Aram Han Sifuentes
How does sewing stitch together questions of labor, immigration, politics and identity? Aram Han Sifuentes investigates this question in her work inspired by her experience as a young immigrant from South Korea. Coming with her parents to the United States in 1992, her family gave up their former professions—Sifuentes’ mother was a professional artist—to work in dry-cleaning shops. Laboring long hours as a child, Sifuentes helped her mother mend clothing, an experience that sparked her interest in the practice of sewing and the politics of immigrant labor.
Sifuentes never thought she would become an artist, imagining herself instead as a veterinarian or immigration lawyer, but her education changed all that. “I had incredible art mentors at UC Berkeley,” she says. “[Ceramicists] Richard Shaw and Ehren Tool were extremely generous. I would come away in awe that I had been invited into their community of famous artists.” After undergraduate studies, she moved to Baltimore to earn a post-baccalaureate certificate in fine art from the Maryland Institute College of Art before arriving in Chicago to pursue an MFA at the School of the Art Institute. Since graduating in 2013, Sifuentes has shown her work widely, including at the Chicago Artists Coalition, the Jane Addams Hull-House Museum and the Wing Luke Museum in Seattle. She has also earned awards and residencies from 3Arts, the Smithsonian Institution, the Puffin Foundation and the Chicago Department of Cultural Affairs and Special Events, among others.
During her time in Chicago, Sifuentes has deepened her work in connecting community-building and art-making. “The art community here is super generous and warm. There are also lots of artists in Chicago who I really admire,” she says. “I’m excited that there is a large immigrant population, too, so I can continue working with non-citizens.” Before the November election, she presented “The Official Unofficial Voting Station: Voting for All Who Legally Can’t” at the Jane Addams Hull-House Museum. Anyone legally disenfranchised—non-citizens, ex-felons, etc.—or existentially irate was invited to cast an unsanctioned ballot. As with the actual election, Clinton won the popular vote.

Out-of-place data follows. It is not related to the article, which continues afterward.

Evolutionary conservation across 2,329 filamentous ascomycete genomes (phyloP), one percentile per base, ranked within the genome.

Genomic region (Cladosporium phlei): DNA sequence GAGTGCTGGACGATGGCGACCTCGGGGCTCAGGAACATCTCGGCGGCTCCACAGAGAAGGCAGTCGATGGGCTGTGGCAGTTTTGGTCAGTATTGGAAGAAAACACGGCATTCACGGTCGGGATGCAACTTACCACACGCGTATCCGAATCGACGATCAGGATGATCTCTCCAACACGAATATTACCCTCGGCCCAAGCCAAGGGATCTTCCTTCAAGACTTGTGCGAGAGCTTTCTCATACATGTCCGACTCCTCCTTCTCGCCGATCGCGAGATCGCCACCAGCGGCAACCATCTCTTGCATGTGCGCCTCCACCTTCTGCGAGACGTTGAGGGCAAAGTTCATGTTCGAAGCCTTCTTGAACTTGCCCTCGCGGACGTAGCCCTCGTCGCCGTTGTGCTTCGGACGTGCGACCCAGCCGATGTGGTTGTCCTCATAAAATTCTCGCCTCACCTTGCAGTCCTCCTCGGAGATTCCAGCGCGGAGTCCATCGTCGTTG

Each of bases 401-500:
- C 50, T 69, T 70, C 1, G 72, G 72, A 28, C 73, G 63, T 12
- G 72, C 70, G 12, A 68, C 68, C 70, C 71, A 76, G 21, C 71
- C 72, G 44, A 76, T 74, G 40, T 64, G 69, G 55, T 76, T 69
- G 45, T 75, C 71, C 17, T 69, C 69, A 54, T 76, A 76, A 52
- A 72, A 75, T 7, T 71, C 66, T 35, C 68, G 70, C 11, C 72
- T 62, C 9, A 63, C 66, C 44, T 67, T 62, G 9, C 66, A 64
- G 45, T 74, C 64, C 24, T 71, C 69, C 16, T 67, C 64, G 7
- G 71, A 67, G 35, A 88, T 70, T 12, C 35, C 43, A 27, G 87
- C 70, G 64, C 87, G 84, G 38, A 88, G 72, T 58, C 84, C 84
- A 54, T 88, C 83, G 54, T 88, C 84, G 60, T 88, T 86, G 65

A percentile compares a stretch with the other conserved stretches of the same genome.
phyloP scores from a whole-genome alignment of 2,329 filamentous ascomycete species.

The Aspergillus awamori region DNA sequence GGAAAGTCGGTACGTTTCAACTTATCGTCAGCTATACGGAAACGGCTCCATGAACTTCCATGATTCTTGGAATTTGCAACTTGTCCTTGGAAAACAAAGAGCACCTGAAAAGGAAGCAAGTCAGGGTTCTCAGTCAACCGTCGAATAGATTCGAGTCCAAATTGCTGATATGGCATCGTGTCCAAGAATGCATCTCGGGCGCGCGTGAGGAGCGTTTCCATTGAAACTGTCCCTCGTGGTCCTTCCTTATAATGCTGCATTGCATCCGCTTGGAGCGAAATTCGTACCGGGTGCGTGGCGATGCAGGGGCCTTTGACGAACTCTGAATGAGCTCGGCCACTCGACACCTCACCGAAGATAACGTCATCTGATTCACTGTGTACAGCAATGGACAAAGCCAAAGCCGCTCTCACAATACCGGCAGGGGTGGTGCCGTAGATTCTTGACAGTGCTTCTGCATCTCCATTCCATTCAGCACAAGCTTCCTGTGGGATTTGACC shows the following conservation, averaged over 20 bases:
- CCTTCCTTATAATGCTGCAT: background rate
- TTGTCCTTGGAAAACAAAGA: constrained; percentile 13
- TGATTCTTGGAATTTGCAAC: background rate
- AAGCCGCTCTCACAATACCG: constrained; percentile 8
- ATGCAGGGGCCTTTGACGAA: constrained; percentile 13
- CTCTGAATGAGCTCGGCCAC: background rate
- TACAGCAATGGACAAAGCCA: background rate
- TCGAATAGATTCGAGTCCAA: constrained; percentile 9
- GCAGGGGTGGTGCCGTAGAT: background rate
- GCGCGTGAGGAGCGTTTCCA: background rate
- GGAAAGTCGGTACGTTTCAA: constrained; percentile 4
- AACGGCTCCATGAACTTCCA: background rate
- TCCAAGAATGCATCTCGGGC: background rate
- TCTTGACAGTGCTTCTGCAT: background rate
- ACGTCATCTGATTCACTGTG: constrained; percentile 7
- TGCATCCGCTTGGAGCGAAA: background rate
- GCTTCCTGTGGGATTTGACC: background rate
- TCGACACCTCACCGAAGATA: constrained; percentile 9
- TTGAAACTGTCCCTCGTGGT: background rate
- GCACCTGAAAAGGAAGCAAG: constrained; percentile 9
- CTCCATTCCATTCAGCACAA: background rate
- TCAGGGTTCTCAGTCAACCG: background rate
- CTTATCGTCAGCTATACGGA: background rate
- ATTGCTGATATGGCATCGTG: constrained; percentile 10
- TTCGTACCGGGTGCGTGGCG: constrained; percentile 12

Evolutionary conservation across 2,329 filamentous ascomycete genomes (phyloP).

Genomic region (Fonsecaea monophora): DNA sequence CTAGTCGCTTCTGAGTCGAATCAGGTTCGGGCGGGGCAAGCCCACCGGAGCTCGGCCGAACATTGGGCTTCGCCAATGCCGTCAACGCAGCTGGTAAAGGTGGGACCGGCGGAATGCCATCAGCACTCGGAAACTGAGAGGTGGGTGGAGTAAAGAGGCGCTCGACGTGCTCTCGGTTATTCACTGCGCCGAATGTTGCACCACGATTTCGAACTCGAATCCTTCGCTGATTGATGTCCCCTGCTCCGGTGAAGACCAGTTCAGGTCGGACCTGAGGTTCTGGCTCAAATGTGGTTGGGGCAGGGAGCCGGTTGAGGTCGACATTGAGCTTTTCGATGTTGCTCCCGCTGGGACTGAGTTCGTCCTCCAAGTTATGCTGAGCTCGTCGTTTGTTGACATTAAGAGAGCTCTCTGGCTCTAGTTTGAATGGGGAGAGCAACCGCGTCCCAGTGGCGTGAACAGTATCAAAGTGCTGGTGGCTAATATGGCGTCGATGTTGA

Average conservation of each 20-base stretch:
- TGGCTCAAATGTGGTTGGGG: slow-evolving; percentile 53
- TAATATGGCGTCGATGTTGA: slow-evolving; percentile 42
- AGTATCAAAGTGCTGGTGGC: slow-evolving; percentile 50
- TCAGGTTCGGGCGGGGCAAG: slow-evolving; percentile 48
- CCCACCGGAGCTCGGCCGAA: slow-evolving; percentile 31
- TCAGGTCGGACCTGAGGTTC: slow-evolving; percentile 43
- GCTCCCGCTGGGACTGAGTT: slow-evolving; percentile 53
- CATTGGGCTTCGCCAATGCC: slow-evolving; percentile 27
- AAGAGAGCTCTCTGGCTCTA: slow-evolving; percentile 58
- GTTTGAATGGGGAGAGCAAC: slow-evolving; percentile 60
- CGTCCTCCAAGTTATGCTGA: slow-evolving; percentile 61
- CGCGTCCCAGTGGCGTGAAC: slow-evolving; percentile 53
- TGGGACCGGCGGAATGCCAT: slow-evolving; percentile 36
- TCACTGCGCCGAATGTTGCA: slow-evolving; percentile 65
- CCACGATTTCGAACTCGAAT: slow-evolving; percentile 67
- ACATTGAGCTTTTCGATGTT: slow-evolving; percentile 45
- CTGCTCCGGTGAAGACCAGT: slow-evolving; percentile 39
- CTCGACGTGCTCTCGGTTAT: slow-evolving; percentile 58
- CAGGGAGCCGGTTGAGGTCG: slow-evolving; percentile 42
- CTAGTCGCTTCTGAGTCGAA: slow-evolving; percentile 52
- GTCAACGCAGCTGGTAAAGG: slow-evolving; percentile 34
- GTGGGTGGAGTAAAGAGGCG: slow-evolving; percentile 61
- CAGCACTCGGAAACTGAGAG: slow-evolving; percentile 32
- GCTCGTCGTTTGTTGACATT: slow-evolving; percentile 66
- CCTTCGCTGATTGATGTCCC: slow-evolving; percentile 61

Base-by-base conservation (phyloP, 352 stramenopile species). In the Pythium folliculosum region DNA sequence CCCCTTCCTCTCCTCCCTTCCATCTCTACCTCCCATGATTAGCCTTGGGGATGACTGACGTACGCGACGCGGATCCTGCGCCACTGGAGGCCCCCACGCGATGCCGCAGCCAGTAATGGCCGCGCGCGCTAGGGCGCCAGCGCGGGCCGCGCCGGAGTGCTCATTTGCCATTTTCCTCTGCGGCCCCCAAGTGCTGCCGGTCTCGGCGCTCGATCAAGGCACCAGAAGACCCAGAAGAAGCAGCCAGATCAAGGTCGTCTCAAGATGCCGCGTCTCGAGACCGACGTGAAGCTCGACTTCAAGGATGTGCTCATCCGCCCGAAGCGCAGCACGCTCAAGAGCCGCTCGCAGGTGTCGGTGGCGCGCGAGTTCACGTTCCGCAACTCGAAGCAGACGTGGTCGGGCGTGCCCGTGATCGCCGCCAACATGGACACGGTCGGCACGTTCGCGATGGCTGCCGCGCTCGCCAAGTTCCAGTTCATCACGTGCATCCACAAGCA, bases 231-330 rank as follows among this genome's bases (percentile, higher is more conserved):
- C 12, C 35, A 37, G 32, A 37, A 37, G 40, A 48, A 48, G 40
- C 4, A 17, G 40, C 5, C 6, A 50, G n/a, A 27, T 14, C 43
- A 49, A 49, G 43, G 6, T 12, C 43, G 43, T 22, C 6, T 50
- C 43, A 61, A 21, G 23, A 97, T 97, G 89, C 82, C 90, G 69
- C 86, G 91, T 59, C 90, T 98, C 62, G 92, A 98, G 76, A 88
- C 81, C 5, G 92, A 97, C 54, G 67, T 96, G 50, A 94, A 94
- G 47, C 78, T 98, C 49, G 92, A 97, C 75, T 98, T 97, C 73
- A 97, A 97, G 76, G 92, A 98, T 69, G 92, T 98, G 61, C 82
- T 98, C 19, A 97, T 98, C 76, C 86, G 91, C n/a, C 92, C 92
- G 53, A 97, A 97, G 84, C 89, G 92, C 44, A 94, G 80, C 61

Building on this direct engagement with politics, her most recent exhibition, “Protest Banner Lending Library,” on view at the Chicago Cultural Center through May 18, features protest banners made in the aftermath of the 2016 United States presidential election. Sifuentes began the project as a vehicle to come to terms with the election results, but soon extended an invitation to friends to join her in processing what had transpired. “Having the lending library at a physical space at the Cultural Center has given me access to a type of public that I haven’t had in the city,” she says. “Banners are a way for me to resist what is happening in the United States and in the world. It is a way to put my voice out there and not stay silent. I cannot be silent… My protest-banner-making workshops have become a place where people come together in solidarity through making. And making is, in and of itself, a form of resistance.”
Building on this practice, Sifuentes is presenting a protest-banner workshop at the Whitney Museum with Chicago-based artist Cauleen Smith. She is also speaking at the 2017 iteration of Open Engagement in April, which will be hosted in Chicago this year. In June, she begins an artist research fellowship at the Smithsonian. She has also explored writing and publication, taking on the concept of decolonization and craft. “It’s a difficult subject, but an important one, and I can see writing as something that will become more important to my practice,” she says. (Lee Ann Norman)